the altar of God that which Scripture specifically and repeatedly tells
us is not acceptable in the sight of God.

I am convinced that those who support the blessing of same-sex unions
are genuinely motivated by sincere commitment to a fundamental and
central tenant of Christianity: the inclusiveness and universality of
the Church. That is what makes this whole thing so deeply painful.
Unfortunately, however, their desire to be inclusive has led to a
terrible distortion and disfiguring of the entire concept of Christian
inclusiveness. There is, and never will be, I would argue, a more
radical document of human liberation, redemption, and salvation than
the Christian New Testament.

And central to the Good News of the Gospel is a powerful, inescapable,
and unrelenting message of self-denial and self-renunciation of MANY
basic and fundamental human orientations and drives, including sexual
ones. The Christian message is a deeply mystical message. It is a
message of reunion with God through the struggle to overcome ourselves
and live up to the extremely high standard which Jesus set for us. We
are not called to a new life by “validating” our own broken selves,
driven as they are by all sorts of basic orientations, desires, and
urges, but rather we are called to transcend our limited selves and
live in the image of the God who created us all.

The most powerful agent of idolatry always has been and always will be
human desire. Like sexuality, most desires are basic and integral to
our very being. God calls us back to unity with him, but at a price.
That price has never been easy, but it has always been the same: let go
of all loves, desires, and drives except the love of God: “You shall
love the Lord your God with all your heart, and with all your soul, and
with all your strength, and with all your mind”.

Like sexual desires, greed too is basic to the human condition. Greedy
people belong in the Church too, but not so that we may bless their
greed, but so that they can hear the Gospel message and hopefully be
liberated from the greed that imprisons them. Jesus accepts ALL of us,
broken as we are, but he most certainly does not allow ANY of us to
remain, broken as we are. He calls us ALL to a new and better life in

To bless at the altar of God that which Scripture consistently and
repeatedly tells us is unacceptable in the sight of God requires that
one holds a view of Scripture and its authority that is fundamentally
and profoundly different from that held by the vast majority of
Christians, living or dead, at all times and in all places. And this
brings me full circle to my original assertion that this whole debate
now enveloping the Church is not about homosexuality, per se, but about
fundamentally different understandings of Scripture and its authority
in our lives.

I am convinced that we are now on the verge of a great global
realignment of Anglican Christianity. My long-term view is very
hopeful in this regard. I am convinced that in a decade the Anglican
Communion will look very different than it does today, but that it will
also be very much stronger than it is today. My short-term view of the
future of the Episcopal Church, USA is not so sanguine. I am greatly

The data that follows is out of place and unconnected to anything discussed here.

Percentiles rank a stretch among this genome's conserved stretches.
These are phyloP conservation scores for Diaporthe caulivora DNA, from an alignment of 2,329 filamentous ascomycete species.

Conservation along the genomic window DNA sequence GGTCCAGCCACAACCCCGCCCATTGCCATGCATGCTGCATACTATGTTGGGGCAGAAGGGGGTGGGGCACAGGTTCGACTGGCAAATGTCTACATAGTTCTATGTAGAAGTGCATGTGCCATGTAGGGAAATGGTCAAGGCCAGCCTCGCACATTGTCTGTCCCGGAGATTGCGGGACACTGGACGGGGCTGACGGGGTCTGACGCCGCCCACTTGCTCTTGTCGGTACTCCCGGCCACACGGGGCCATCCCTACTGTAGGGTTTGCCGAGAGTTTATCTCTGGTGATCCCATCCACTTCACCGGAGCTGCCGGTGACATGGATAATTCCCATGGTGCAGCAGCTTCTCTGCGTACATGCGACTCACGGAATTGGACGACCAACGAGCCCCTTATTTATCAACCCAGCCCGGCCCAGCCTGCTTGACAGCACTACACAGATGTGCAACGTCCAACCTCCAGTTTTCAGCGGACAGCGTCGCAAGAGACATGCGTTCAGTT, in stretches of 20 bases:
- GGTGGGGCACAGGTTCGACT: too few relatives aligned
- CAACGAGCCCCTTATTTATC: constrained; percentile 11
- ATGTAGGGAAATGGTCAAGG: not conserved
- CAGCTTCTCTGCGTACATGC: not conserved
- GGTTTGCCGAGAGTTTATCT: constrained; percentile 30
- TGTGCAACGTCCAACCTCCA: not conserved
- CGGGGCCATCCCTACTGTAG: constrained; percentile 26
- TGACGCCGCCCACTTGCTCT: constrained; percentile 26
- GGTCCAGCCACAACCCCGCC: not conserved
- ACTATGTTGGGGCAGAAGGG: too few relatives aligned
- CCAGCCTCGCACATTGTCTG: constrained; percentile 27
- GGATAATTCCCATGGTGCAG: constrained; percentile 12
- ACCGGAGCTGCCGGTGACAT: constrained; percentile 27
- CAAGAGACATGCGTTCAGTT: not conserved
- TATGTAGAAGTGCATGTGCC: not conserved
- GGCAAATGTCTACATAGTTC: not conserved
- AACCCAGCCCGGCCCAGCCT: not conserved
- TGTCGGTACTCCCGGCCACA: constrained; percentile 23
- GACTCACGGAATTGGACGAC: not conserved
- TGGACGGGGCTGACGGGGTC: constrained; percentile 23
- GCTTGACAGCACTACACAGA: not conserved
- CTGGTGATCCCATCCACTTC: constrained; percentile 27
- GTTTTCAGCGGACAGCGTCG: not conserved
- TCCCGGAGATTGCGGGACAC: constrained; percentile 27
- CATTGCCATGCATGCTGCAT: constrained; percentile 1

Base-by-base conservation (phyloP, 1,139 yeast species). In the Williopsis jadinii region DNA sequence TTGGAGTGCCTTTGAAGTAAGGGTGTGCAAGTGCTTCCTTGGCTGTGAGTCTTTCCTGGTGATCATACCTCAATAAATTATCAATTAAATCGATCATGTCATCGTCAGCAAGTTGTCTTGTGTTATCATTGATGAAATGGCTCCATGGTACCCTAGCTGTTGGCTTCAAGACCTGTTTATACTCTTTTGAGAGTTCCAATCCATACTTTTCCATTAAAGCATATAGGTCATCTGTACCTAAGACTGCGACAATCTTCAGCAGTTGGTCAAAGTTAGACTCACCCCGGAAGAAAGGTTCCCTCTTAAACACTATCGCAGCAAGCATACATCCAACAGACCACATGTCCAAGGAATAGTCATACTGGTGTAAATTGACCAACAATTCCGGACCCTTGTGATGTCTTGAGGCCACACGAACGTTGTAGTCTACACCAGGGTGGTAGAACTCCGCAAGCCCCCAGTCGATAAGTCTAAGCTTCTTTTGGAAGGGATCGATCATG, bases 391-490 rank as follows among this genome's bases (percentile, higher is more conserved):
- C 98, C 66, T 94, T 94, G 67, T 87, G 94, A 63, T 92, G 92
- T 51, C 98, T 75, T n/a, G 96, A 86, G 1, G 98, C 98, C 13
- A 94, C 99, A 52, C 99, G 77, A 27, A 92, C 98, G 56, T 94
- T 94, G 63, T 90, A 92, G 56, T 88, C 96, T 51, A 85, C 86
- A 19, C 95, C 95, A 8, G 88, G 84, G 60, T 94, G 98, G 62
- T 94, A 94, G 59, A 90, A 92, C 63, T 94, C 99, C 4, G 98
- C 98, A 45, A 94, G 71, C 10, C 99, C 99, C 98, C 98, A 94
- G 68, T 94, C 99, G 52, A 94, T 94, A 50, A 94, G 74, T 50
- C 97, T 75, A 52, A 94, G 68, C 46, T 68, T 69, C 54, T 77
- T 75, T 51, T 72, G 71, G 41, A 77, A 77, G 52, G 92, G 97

pained by what I see as a very long and disheartening struggle within
ECUSA over the historical patrimony of this church. Anglican
realignment will leave none of us untouched in the end, and ultimately
we must find our own place in that realignment. Accordingly, I have
begun exploring options, both within and beyond the framework of ECUSA.
I cannot in good conscience, therefore, continue to serve as the Senior
Warden in a church I may no longer be part of a year from now.

During this process of discerning God’s guidance and will for me in the
process of realignment, I fully expect to continue to worship with you
at St. Andrew’s. Although I believe that I must now bear witness to
the historic faith and doctrine of the Church by abstaining from
partaking of the elements during the Eucharist, please know that during
the ministering of the elements I will be praying with you for our
Church and for our Diocese.

I have assured our interim Vicar that it is my full intention to make
the process of transition to a new Senior Warden in January as easy as
possible. I have absolutely no desire to hurt this parish or anyone in
it. After the transition I will continue to offer my advice and
whatever information the Vestry needs, for as long as that help is
needed. Please know also that it has been an enormous personal
privilege for me to work with all of you over the past several years to
revitalize this parish. If I ultimately do end up leaving St.
Andrew’s, I will continue to hold in my heart a great deal of love for
this place and all the people who make it what it is.

Faithfully yours in Christ,


Dr. Christopher Taylor is Associate Professor of Religious Studies and
Director of the Middle East Studies Program at Drew University in
Madison, N.J. He is a specialist in Islamic Studies. He is a cradle
Episcopalian. Dr. Taylor has served actively on the Vestry of St.
Andrew's Episcopal Church in New Providence. He has also served on the
Cathedral Chapter in the Diocese of New Jersey. He is currently
working with other concerned Anglicans in north-central New Jersey to
establish a local lay-led discussion and prayer group that will offer
support and an opportunity for ECUSA layity who cannot accept recent
theological innovations in the national Church to explore together the
options orthodox Anglicans have in the aftermath of the 74th General
Convention. He has not formally left ECUSA.